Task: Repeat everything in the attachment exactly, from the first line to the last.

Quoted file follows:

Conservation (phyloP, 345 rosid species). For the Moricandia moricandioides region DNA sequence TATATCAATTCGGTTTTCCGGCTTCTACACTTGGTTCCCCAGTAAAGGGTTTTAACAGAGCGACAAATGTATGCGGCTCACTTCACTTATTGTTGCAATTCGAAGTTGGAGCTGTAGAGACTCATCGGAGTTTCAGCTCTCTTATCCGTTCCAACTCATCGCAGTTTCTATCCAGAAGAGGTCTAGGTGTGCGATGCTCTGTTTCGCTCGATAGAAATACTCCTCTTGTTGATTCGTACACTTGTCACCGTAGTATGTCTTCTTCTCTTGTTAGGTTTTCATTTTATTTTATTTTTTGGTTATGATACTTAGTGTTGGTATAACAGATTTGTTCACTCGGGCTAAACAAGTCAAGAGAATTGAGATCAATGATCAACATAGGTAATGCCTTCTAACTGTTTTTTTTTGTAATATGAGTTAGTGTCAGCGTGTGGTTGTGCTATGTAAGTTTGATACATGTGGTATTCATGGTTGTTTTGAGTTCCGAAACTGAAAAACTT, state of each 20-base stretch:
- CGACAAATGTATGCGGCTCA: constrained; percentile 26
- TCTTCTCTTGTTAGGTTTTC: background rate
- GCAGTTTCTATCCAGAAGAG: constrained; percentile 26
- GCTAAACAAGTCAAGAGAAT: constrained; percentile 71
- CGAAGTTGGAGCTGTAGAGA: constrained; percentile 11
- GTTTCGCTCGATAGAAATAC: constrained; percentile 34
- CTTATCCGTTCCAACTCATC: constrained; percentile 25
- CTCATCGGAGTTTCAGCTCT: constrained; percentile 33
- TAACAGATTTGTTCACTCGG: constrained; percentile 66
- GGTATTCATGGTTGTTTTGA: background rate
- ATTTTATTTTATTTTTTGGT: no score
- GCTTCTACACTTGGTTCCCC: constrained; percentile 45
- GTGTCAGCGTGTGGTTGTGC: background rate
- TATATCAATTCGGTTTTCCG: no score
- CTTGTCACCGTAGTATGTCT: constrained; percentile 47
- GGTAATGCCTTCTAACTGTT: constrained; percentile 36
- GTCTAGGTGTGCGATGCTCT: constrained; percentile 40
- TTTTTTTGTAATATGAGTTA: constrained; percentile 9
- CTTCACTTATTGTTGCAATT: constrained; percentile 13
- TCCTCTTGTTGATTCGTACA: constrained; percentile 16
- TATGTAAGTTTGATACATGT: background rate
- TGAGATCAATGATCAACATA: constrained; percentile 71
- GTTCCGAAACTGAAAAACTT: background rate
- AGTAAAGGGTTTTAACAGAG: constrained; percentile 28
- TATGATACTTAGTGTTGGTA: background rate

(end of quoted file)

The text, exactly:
Conservation (phyloP, 345 rosid species). For the Moricandia moricandioides region DNA sequence TATATCAATTCGGTTTTCCGGCTTCTACACTTGGTTCCCCAGTAAAGGGTTTTAACAGAGCGACAAATGTATGCGGCTCACTTCACTTATTGTTGCAATTCGAAGTTGGAGCTGTAGAGACTCATCGGAGTTTCAGCTCTCTTATCCGTTCCAACTCATCGCAGTTTCTATCCAGAAGAGGTCTAGGTGTGCGATGCTCTGTTTCGCTCGATAGAAATACTCCTCTTGTTGATTCGTACACTTGTCACCGTAGTATGTCTTCTTCTCTTGTTAGGTTTTCATTTTATTTTATTTTTTGGTTATGATACTTAGTGTTGGTATAACAGATTTGTTCACTCGGGCTAAACAAGTCAAGAGAATTGAGATCAATGATCAACATAGGTAATGCCTTCTAACTGTTTTTTTTTGTAATATGAGTTAGTGTCAGCGTGTGGTTGTGCTATGTAAGTTTGATACATGTGGTATTCATGGTTGTTTTGAGTTCCGAAACTGAAAAACTT, state of each 20-base stretch:
- CGACAAATGTATGCGGCTCA: constrained; percentile 26
- TCTTCTCTTGTTAGGTTTTC: background rate
- GCAGTTTCTATCCAGAAGAG: constrained; percentile 26
- GCTAAACAAGTCAAGAGAAT: constrained; percentile 71
- CGAAGTTGGAGCTGTAGAGA: constrained; percentile 11
- GTTTCGCTCGATAGAAATAC: constrained; percentile 34
- CTTATCCGTTCCAACTCATC: constrained; percentile 25
- CTCATCGGAGTTTCAGCTCT: constrained; percentile 33
- TAACAGATTTGTTCACTCGG: constrained; percentile 66
- GGTATTCATGGTTGTTTTGA: background rate
- ATTTTATTTTATTTTTTGGT: no score
- GCTTCTACACTTGGTTCCCC: constrained; percentile 45
- GTGTCAGCGTGTGGTTGTGC: background rate
- TATATCAATTCGGTTTTCCG: no score
- CTTGTCACCGTAGTATGTCT: constrained; percentile 47
- GGTAATGCCTTCTAACTGTT: constrained; percentile 36
- GTCTAGGTGTGCGATGCTCT: constrained; percentile 40
- TTTTTTTGTAATATGAGTTA: constrained; percentile 9
- CTTCACTTATTGTTGCAATT: constrained; percentile 13
- TCCTCTTGTTGATTCGTACA: constrained; percentile 16
- TATGTAAGTTTGATACATGT: background rate
- TGAGATCAATGATCAACATA: constrained; percentile 71
- GTTCCGAAACTGAAAAACTT: background rate
- AGTAAAGGGTTTTAACAGAG: constrained; percentile 28
- TATGATACTTAGTGTTGGTA: background rate